It was recently announced that, in 2019, the Women’s Big Bash League will operate as a standalone competition from the men’s series.

“We’ve had pretty much universal support for it because one of the challenges we have at the moment is that it just gets lost in the clutter,” McConnie says, her eyes lighting up.

“Women’s elite cricket has earned its right, so why wouldn’t you have it standalone? That’s what we’re working through at the moment and how we can bring that to life.”

Women’s cricket, like most women’s sport, has relied upon doubleheaders for a long time, often to access television broadcasts.

“By the men and women playing on the same ground it was much easier to be able to get support from broadcast partners,” Styles explains.

“The challenge is what does that structure look like with cricket? If you have two 3 hour games and there’s a two hour gap in the middle, unfortunately, it’s not really optimised for people who are there in person.

“Because there’s not many people there, somebody watches on the television and they don’t actually judge the product. They don’t judge what they’re seeing on the field. Without realising it, they judge the whole thing as ‘there’s no one there so it mustn’t be any good, therefore I think it’s no good’. It fed into this misconception of the quality of the sport and that was a challenge.”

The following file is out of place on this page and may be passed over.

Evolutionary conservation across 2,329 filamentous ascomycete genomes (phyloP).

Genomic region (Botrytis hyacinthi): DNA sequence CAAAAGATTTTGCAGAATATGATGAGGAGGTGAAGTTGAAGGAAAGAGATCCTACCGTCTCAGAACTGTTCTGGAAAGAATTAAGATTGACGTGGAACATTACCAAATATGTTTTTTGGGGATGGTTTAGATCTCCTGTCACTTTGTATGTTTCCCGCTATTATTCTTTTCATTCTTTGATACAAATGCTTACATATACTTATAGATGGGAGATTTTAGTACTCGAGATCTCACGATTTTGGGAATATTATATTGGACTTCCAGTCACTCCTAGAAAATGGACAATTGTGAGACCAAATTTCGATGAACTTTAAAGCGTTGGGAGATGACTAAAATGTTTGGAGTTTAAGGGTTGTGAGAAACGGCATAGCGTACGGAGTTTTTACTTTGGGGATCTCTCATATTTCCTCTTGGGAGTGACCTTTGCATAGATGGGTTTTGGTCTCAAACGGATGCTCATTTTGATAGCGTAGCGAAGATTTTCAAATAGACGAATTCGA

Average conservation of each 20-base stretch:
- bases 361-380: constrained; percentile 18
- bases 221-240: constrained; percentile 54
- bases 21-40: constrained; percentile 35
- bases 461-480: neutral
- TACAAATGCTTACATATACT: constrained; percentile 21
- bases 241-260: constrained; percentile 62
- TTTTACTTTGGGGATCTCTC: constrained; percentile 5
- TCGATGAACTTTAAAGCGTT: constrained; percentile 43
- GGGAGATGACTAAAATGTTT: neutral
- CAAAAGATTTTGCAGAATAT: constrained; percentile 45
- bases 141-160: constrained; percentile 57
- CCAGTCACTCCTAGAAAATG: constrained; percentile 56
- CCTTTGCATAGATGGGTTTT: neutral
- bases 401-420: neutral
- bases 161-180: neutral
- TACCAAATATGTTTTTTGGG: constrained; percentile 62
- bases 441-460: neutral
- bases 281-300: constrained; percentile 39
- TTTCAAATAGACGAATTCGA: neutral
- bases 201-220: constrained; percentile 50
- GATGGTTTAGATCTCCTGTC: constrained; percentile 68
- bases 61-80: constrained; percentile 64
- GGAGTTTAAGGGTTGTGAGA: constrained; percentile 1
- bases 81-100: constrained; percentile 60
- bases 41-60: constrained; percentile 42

The Women in Sport Summit will take place at the MCG in Melbourne between August 21 and 23. The summit highlights the key areas where female audiences, athletes, and executives are growing and changing the business of sport.

Styles and McConnie will be just two of the names from Cricket Australia presenting. On the first day, Styles will be talking about accountability using the example of Cricket Australia’s annual Press for Progress report. The document was released for the first time in March.

“This is an annual monitor that we’ll release publicly to show how we’re performing against our strategy,” she explains. “Everybody at Cricket Australia knows that. If we’ve got a positive story to tell, we’ll release it. If we’ve got a neutral or negative story to tell, we’ll still be telling it.

“We’re doing that in order to be more transparent around what’s happening and what we’re trying to achieve, and to drive that public accountability.

“If we miss something or don’t deliver, we want people to be annoyed. I think what sports don’t want is apathy. That’s probably a whole separate conversation but we want people to be challenging cricket on it - like ‘hang on you said you were going to do this, why aren’t you doing this?’”